Posts Tagged ‘pesticides on cotton’

Jane Fonda’s New Look for Earth Day, Every Day

Tuesday, February 11th, 2020

I didn’t watch the Oscars Sunday night, but I did see this photo of Jane Fonda with her new, natural hairdo that I love, on my computer and applaud her announcement that she will not be buying any new clothes as her “contribution” to climate change. PEOPLE Magazine attributes her change of heart (in February yet, American Heart Month!) to Greta Thunberg, the climate change activist who has been in the news. Jane said that Greta made her think about consumerism and all the effort that goes into being a consumer. Fonda said, “We don’t need more stuff,’ I have to walk the talk. So I’m not buying any more clothes.”

 

Sarah Berman’s Closet

 

Last year on Mother’s Day I went to see the Sarah Berman’s Closet exhibit at the American Jewish History Museum in Philadelphia. This older woman scaled down her lifestyle, with everything in the reproduced closet in the exhibit was white: clothes, shoes, linens, etc. I made a decision that in 2020 I would buy clothes that are sustainably produced, focusing on organic cotton whenever possible. Additionally, I am slowly recycling clothing that I no longer need or wear and buying as little as possible, since I have more than I already need. This is part of my personal de-cluttering campaign to streamline everything in our apartment, based on the book I read by Gretchen Rubin: Outer Order/Inner Calm.

 

 

More about Cotton:

If you go to this website: https://www.theworldcounts.com/challenges/consumption/clothing/environmental-impact-of-cotton-production  you will find out more about the impact of pesticides on fabrics, especially cotton.
Here is a direct quote from the site:

Your t-shirt is tainted with chemicals:

More chemical pesticides are used for cotton than for any other crop. Cotton accounts for 16 percent of global insecticide releases. 60 percent of the world’s cotton is used for clothing and another 35 percent for home furnishing.

Based on that information, which I actually learned about some years ago, plus the impact of Sarah Berman’s Closet Exhibit, plus Jane Fonda’s announcement, tells me I am not in the minority, and even if I am, I like being in that minority with Jane Fonda. We have one other thing in common. I was born on December 2nd, 1937 and Jane Fonda was born Dec. 22, 1937. So we are basically the same age. And I have a similar haircut. And her wearing her red coat is another kudo for reminding us of the GO RED FOR WOMEN campaign from The American Heart Association, also mentioned above.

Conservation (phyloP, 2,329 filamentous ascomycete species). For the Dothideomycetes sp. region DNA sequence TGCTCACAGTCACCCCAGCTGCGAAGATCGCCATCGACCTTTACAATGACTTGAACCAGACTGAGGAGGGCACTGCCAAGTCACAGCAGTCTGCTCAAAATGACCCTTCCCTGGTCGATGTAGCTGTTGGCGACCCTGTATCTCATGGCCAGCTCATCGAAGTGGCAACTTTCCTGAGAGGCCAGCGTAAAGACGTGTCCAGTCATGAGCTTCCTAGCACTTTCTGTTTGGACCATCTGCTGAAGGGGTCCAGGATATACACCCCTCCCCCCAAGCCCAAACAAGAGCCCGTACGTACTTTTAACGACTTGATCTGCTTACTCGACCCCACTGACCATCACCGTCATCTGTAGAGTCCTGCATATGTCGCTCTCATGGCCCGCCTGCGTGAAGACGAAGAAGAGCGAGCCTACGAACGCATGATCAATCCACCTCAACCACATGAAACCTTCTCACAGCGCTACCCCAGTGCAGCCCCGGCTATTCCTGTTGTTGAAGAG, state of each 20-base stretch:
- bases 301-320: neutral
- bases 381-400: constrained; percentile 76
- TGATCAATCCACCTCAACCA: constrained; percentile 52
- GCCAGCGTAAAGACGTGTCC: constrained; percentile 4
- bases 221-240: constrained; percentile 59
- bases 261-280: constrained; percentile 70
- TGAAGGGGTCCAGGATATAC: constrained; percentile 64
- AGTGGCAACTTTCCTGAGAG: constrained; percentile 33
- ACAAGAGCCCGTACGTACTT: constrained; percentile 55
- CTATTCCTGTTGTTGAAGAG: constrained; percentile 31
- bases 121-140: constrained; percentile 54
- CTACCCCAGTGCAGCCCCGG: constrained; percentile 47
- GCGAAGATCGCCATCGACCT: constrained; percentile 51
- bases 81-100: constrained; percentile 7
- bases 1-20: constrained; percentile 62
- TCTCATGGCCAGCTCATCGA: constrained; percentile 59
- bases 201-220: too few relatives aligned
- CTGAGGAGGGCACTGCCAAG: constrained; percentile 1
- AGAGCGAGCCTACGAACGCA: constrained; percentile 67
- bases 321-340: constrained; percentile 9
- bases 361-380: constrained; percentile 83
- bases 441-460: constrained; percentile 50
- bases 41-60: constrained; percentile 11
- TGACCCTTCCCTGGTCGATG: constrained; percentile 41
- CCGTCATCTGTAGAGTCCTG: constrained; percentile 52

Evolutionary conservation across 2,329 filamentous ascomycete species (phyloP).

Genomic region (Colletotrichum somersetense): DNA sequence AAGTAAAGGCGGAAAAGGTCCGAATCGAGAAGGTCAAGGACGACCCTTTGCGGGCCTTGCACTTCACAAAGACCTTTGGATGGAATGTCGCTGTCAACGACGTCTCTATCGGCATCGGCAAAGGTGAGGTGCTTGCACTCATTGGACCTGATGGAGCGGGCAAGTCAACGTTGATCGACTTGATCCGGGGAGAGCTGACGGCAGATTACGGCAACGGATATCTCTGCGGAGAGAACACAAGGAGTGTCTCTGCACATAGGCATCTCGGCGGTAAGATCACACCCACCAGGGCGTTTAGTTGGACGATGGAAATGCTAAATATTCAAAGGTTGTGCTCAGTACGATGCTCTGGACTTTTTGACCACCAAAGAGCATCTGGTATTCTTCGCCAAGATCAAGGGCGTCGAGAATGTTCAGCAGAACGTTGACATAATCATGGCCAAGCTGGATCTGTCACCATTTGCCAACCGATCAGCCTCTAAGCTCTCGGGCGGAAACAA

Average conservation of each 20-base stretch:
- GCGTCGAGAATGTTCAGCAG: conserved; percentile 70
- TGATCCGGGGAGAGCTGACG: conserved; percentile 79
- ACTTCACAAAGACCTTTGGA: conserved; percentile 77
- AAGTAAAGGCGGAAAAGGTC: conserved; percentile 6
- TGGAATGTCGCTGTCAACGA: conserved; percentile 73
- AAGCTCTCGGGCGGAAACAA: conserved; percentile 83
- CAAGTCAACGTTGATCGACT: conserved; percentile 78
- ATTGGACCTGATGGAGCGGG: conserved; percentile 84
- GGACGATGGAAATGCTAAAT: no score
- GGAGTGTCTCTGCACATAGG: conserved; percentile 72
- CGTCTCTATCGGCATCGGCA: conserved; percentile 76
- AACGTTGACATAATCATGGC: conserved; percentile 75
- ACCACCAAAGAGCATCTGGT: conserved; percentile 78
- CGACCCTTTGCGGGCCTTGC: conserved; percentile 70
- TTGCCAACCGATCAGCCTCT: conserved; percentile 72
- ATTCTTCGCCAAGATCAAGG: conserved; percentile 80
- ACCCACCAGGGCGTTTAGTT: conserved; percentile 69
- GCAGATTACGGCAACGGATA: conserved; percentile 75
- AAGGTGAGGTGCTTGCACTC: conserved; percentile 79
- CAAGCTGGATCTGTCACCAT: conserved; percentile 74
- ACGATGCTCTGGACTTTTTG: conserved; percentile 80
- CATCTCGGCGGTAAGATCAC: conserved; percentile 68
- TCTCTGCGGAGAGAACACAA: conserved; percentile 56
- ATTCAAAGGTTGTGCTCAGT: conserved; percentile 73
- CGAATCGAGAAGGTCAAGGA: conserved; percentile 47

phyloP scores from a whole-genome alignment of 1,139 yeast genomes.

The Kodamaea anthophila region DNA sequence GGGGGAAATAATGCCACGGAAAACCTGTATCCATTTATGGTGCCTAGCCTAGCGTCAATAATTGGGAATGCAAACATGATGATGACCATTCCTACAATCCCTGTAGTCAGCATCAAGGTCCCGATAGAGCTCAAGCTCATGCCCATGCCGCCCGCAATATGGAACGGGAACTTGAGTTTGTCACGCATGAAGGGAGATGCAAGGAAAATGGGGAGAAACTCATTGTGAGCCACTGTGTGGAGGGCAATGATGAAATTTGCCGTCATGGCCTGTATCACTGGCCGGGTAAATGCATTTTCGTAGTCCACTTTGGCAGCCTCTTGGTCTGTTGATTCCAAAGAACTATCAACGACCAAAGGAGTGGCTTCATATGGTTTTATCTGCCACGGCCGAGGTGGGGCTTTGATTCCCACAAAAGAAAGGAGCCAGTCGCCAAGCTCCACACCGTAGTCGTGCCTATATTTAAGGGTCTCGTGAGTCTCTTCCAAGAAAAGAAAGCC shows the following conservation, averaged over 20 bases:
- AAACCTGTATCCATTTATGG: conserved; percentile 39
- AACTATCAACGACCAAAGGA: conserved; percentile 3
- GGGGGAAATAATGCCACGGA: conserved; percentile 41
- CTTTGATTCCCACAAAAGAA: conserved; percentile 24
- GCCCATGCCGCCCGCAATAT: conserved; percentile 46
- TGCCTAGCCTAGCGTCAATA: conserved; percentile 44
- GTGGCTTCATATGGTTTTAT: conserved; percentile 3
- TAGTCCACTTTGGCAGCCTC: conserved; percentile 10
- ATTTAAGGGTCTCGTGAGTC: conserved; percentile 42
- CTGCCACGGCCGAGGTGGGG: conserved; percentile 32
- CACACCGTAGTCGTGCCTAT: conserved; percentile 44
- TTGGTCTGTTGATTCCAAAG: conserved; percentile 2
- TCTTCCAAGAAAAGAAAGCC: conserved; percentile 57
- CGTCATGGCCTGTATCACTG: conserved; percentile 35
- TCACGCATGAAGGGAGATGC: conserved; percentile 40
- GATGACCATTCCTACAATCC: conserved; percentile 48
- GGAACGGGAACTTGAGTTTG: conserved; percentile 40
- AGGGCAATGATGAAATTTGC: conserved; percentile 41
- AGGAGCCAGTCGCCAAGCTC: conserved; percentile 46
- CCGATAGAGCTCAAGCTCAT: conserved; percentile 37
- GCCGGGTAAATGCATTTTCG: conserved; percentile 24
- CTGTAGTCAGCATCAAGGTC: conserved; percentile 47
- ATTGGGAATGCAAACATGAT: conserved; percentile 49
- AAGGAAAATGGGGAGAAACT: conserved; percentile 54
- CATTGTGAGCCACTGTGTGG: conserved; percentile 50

So I applaud Jane Fonda for stepping up to the plate and wearing a dress that, heaven forbid!,
she already wore before. BRAVA!

Earth Day Every Day: Organic Cotton

Friday, June 23rd, 2017

Many years ago, when our nuclear family was going to Israel to a kibbutz to learn Hebrew and perhaps remain, I started to purchase 100% cotton because I knew Israel was a hot place to live. We left the US in August, one of the hottest months here and there, and when we arrived I felt as if my head was in an oven! Cotton clothing was definitely necessary.

Then, after I moved here I started to shop at a local health food store and came across a piece of information that was new to me, which was that cotton was heavily sprayed with pesticides, so I started looking for affordable cotton clothing.

One of the sites I now frequent is PACT Organic, and the quote (below the photo) is from their website, wearpact.com. In addition, PACT’s philosophy, which I took from the cardboard that held my (free) knee sox says: “PACT is obsessed with a big idea: Clothes that make the world a better place. Up to 10% of the purchase goes to a non-profit partner that makes a positive impact. ”
You can go to their site wearpact.com/impact for more information.

Quote from PACT:  Conventional cotton is the world’s dirtiest crop.

Conventional cotton uses about 16% of the world’s insecticides and 7% of pesticides. In addition, the World Bank estimates that around 20% of industrial water pollution in the world comes from the treatment and dyeing of textiles. Not to mention the issues around forced labor, child labor, and factory collapses… it’s a dirty business (and we’re on a mission to change it).

(I shop at Mom’s Organic and they carry some of this company’s clothing.)

I also found a place in California that makes bamboo clothing called cariloha.com that manufactures clothing and bedding from bamboo. On their website they claim: “Since 2007, the brand has grown to become the only multi-store retailer in the world to provide an entire store experience that’s completely merchandised with products made from eco-friendly viscose from bamboo.”  I purchased two t-shirts at one of their shops in Boulder, CO when we visited friends in Denver.

I also found cotton t-shirts at H & M in King of Prussia Mall. I never expected to find organic there, so it was a pleasant surprise as were the prices. I now ask wherever I go if they carry organic. I have even found organic cotton fabric at a local fabric store as well as one when I visit my sister-in-law in Barrington, RI.

The clothes(and fabric)  from all these places are not out of sight financially, and in fact, a few items were less expensive than the 100% cotton I have been wearing. And sooo soft!

So consider making a difference in the world by shopping not only for organic foods but also for organic clothing. By wearing organic threads you will be celebrating Earth Day, Every Day when you wear these items. My personal goal is eventually to change over my wardrobe to 80% organic, over time, as I recycle items I no longer wear to a local thrift shop and replace them with organic cotton or bamboo.

 P.S. I am posting this on my Home Page and under my new category: Earth Day Every Day.